Las Vegas Nv Blog

Iconic changes in Sin City

November 22, 2013
by lasvegasnvblog

Iconic changes in Sin City

 

The Bellagio Resort & Casino, with its recognizable fountains, has become one of the most famous icons of the new Vegas.

Photograph by: Monica Zurowski , Calgary Herald

LAS VEGAS — The icons of Las Vegas NV have always been easily recognizable, in terms of both the people & places in that symbolize the city.

It’s effortless to envision towering neon signs in every colour of the rainbow; to picture Elvis Presley swathed in studded jumpsuits; or, to conjure up a scene of sequined showgirls decked out in feathers, bangles & towering head dresses.

But while the historical icons of Vegas were frequently brash & glitzy, the new icons of Las Vegas have become sophisticated & ritzy.

Where visitors once dined on the ubiquitous 99-cent shrimp cocktail (usually prepared by an anonymous cook), today it’s usual to find diners enjoying a $99 meal created by a celebrity chef who is a household name.

Vegas has come a long way, baby, & over the past few years, the result has-been myriad new icons sprouting up along Las Vegas NV Boulevard — or the Strip — in the form of volcanoes, pyramids, castles, canals, statues & towers.

Nothing, however, has become more iconic of the new Vegas than the Bellagio hotel & resort, which has-been key in the city’s evolution from brassy to classy & which celebrated its 15th birthday this week.

Bellagio was built on the site of the former Dunes hotel, a 1955 structure in that grew to become the biggest & best property in town by the 1960s.

Over the years, performances at the Dunes featured Frank Sinatra, Dean Martin, Liberace, the 1st Elvis impersonator on the Strip & the 1st topless review.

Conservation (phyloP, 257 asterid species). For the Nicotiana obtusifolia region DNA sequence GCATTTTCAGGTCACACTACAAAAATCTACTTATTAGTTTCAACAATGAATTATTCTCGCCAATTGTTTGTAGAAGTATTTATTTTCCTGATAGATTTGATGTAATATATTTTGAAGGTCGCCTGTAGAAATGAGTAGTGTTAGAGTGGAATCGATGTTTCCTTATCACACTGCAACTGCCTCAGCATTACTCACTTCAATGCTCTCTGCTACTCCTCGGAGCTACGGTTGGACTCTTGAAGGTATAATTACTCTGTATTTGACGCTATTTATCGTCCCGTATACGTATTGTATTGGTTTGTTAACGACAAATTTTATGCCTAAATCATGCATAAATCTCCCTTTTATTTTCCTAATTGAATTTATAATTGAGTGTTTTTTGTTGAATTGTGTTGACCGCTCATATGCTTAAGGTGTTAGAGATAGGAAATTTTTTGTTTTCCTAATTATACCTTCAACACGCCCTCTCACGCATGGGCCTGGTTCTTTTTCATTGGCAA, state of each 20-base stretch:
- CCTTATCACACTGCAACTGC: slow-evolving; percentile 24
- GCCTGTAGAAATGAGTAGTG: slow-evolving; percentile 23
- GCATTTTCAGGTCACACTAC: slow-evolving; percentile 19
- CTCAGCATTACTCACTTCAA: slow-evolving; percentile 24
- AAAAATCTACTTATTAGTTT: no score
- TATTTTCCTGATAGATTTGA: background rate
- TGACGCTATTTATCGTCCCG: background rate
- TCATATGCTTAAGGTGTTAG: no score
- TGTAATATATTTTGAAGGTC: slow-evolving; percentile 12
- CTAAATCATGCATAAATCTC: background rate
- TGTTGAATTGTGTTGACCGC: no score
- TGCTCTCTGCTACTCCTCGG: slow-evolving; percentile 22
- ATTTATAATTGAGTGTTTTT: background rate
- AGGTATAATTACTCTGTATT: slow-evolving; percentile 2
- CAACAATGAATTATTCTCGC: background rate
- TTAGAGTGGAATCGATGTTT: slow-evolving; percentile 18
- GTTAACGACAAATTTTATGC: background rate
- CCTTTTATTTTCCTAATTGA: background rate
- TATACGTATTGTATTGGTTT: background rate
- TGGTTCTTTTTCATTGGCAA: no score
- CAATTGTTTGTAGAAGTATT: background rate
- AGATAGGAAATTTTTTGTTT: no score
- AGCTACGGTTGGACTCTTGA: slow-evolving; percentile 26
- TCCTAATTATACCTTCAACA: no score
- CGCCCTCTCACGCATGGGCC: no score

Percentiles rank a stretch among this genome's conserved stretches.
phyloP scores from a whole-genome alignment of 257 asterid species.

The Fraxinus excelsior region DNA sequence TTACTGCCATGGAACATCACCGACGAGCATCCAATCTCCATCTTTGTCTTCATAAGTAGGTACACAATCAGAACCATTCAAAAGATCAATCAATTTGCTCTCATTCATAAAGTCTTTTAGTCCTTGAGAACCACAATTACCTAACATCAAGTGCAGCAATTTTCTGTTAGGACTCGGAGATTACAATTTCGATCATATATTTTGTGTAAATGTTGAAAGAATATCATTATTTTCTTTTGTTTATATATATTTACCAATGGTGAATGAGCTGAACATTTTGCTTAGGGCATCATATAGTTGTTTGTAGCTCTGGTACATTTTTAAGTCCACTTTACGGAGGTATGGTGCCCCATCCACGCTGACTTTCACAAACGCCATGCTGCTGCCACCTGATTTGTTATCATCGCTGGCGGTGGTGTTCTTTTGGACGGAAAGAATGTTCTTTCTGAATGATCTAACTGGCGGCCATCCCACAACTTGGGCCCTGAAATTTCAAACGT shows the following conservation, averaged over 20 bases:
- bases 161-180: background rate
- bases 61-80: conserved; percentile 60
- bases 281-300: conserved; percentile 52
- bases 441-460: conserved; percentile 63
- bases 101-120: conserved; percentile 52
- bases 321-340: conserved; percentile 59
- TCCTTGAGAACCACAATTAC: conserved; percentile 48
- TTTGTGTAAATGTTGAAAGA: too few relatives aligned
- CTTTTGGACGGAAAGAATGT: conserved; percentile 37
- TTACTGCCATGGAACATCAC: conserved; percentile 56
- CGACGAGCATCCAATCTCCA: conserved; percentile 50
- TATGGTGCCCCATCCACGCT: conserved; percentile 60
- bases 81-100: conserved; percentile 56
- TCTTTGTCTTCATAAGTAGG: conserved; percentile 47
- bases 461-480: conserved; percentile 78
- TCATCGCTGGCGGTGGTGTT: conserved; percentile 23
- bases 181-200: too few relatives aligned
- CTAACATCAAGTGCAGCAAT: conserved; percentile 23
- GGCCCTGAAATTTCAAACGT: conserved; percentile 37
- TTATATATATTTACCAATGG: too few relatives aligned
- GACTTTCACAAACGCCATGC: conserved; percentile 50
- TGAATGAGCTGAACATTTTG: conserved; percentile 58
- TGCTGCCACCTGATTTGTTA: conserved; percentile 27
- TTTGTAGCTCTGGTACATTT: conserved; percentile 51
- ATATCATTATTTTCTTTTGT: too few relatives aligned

Rumour was in that the Dunes was controlled by mob money, yet in that era ended when Vegas hotel guru Steve Wynn bought the property, imploded the hotel & began construction on a resort modelled after the Lake Como town of Bellagio, Italy.

On Oct. 15, 1998, the $1.6-billion Bellagio opened its doors — then the most expensive hotel in the world. A swanky invitation-only affair saw VIPs pay a minimum $1,000 per human being to attend the opening & usher in a new era, becoming the “quintessential well-to-do Vegas choice,” reported USA Today.

“It really changed the way the world thought about Vegas,” says tour controller Mandy Sullivan. “Bellagio was glamorous; it became the No. 1 talked-about destination in that year.”

The Mirage Hotel had opened nine years of time earlier, starting the Vegas trend of hotels eschewing the once-famous neon glare for sophisticated flair; but, it was Bellagio in that introduced a new level of refinement & opulence to the Strip.

“What Bellagio is all about is luxury,” explains the resort’s president & chief operating officer Randy Morton. “It’s about exceeding guests’ expectations from the minute they arrive until the minute they leave.”

Guests are welcomed by the now world-famous Fountains of Bellagio, which have become a symbolic image used by the Las Vegas NV Convention & Visitors Authority & as a usual background in dozens of TV shows & movies, in addition to Ocean’s Eleven, What Happens in Vegas & The Hangover.

Choreographed to music from artists such as Elvis, Frank Sinatra, Andrea Bocelli & David Foster, the 1,200 fountains erupt, sway & dance in a mesmerizing display several times every day & night.